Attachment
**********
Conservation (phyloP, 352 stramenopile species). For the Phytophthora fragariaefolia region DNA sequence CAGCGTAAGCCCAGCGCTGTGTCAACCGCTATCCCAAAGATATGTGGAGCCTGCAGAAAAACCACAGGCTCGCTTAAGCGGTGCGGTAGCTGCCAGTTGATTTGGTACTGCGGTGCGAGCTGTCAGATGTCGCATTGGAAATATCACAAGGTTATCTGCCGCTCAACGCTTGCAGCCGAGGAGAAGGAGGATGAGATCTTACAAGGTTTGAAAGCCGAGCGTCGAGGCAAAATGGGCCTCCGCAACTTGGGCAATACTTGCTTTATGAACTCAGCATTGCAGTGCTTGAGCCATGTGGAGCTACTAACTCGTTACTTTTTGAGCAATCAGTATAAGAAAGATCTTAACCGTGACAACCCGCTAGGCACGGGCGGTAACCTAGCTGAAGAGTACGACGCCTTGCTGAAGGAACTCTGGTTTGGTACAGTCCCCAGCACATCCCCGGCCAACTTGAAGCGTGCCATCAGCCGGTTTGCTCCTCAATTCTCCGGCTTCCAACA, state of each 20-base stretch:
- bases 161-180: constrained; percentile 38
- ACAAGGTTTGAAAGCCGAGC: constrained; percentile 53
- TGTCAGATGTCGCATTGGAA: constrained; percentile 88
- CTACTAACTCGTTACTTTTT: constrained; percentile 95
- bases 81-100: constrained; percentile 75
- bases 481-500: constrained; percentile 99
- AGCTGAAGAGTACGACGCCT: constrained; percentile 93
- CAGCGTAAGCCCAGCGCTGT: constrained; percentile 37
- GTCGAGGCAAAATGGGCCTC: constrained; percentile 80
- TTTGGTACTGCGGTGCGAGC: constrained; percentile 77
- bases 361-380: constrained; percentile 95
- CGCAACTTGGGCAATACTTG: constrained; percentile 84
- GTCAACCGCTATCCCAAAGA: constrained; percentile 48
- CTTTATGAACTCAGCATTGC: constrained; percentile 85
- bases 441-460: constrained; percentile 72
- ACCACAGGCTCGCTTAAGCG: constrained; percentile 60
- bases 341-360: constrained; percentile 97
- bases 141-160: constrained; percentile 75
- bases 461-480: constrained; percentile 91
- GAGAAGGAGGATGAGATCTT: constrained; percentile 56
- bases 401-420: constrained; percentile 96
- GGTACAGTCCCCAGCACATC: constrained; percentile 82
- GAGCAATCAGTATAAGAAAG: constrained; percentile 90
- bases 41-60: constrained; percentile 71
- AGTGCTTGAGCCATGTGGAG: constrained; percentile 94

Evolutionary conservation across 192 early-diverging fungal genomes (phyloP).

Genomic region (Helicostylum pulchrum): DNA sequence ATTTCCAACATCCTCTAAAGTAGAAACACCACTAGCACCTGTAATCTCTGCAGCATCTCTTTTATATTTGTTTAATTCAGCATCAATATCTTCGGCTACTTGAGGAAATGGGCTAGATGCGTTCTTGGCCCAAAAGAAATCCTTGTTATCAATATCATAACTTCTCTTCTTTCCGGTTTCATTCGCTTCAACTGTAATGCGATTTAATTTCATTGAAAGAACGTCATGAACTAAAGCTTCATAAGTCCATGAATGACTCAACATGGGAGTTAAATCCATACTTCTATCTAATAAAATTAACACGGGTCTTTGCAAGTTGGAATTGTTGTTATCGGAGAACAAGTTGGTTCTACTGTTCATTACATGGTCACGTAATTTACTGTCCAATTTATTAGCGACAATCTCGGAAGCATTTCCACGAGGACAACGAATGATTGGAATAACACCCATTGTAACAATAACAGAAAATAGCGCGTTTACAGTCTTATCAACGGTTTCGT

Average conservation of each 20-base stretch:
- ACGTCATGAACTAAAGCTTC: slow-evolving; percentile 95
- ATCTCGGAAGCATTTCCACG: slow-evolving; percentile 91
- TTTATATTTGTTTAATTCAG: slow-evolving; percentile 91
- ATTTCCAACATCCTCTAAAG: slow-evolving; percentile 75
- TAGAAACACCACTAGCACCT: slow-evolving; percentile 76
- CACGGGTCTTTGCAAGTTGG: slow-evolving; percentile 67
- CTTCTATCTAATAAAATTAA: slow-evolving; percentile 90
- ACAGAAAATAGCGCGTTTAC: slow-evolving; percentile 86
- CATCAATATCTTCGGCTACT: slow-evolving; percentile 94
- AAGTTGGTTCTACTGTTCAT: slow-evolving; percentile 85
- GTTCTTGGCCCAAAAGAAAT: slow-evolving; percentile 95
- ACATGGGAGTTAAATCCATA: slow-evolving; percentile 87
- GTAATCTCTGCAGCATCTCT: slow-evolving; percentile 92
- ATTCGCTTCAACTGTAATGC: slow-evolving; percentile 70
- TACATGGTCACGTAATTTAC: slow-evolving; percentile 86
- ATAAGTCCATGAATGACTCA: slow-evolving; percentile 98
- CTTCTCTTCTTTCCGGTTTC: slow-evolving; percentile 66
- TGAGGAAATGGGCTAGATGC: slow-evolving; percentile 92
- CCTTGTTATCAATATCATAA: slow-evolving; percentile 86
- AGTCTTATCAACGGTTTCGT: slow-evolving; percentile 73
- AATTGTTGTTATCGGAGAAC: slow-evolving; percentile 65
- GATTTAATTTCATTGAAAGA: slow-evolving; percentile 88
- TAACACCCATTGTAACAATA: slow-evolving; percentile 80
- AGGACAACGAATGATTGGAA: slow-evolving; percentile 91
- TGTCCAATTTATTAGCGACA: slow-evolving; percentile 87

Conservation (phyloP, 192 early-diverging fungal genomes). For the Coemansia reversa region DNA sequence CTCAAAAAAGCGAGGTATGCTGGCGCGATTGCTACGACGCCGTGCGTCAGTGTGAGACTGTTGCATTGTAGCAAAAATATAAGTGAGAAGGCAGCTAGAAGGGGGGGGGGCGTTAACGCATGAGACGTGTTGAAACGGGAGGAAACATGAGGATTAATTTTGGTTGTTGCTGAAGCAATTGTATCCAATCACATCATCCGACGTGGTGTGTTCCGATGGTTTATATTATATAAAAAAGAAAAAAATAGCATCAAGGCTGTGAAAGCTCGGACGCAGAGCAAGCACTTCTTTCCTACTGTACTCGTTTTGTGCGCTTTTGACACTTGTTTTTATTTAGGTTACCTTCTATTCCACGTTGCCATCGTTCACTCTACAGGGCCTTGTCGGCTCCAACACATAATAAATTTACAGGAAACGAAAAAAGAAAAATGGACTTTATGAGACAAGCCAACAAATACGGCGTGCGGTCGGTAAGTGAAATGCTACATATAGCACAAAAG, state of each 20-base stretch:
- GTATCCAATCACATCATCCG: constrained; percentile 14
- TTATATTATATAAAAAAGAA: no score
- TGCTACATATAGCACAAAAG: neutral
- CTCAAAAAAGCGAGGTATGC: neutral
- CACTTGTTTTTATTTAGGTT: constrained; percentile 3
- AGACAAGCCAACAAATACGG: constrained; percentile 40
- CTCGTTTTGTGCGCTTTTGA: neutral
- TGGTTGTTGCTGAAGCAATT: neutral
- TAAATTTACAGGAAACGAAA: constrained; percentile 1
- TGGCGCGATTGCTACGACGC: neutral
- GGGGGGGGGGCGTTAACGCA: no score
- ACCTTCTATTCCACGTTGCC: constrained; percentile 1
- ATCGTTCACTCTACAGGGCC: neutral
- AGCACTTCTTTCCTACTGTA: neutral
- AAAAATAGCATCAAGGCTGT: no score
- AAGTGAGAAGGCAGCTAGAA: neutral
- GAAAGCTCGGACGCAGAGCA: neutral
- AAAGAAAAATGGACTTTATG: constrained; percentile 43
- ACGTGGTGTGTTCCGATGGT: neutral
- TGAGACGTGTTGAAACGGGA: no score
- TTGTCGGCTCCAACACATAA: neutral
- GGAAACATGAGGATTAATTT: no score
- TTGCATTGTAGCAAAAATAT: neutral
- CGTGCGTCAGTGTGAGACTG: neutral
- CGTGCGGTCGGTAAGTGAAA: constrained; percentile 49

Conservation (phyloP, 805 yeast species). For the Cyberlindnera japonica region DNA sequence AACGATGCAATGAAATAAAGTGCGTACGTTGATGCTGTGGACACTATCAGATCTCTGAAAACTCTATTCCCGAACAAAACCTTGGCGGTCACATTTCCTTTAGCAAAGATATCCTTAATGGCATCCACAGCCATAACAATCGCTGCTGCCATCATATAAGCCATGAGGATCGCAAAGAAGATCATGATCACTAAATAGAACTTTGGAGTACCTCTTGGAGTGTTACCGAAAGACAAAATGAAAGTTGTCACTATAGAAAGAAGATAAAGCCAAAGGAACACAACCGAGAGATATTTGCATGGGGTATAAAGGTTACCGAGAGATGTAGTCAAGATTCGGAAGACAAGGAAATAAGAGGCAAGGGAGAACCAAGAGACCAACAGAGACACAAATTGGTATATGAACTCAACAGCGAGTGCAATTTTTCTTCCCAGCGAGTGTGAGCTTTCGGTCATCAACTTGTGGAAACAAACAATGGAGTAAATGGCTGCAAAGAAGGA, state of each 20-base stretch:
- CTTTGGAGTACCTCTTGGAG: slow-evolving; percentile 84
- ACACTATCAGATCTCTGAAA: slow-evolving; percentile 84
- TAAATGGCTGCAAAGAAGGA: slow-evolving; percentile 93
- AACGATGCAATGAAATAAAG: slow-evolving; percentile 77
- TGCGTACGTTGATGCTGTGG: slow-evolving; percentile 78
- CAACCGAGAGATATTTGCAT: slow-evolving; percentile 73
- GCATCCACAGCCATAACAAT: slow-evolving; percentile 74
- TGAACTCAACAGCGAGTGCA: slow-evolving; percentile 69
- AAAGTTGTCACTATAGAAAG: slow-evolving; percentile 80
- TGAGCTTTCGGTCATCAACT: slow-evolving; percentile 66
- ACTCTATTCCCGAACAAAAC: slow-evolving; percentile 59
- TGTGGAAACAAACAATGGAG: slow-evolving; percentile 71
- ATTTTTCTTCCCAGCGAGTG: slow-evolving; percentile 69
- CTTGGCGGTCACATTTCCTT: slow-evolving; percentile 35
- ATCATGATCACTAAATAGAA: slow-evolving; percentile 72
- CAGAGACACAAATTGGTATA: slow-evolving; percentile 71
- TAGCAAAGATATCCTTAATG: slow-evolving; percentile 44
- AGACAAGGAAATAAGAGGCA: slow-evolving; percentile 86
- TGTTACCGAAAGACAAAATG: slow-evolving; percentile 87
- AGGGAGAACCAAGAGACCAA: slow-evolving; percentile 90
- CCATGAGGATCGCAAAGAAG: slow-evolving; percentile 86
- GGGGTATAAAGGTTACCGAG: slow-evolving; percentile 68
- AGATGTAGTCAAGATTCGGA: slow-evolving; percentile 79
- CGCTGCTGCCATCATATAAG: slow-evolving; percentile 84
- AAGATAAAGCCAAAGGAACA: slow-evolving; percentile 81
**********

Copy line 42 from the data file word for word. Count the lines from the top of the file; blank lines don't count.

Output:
- GTAATCTCTGCAGCATCTCT: slow-evolving; percentile 92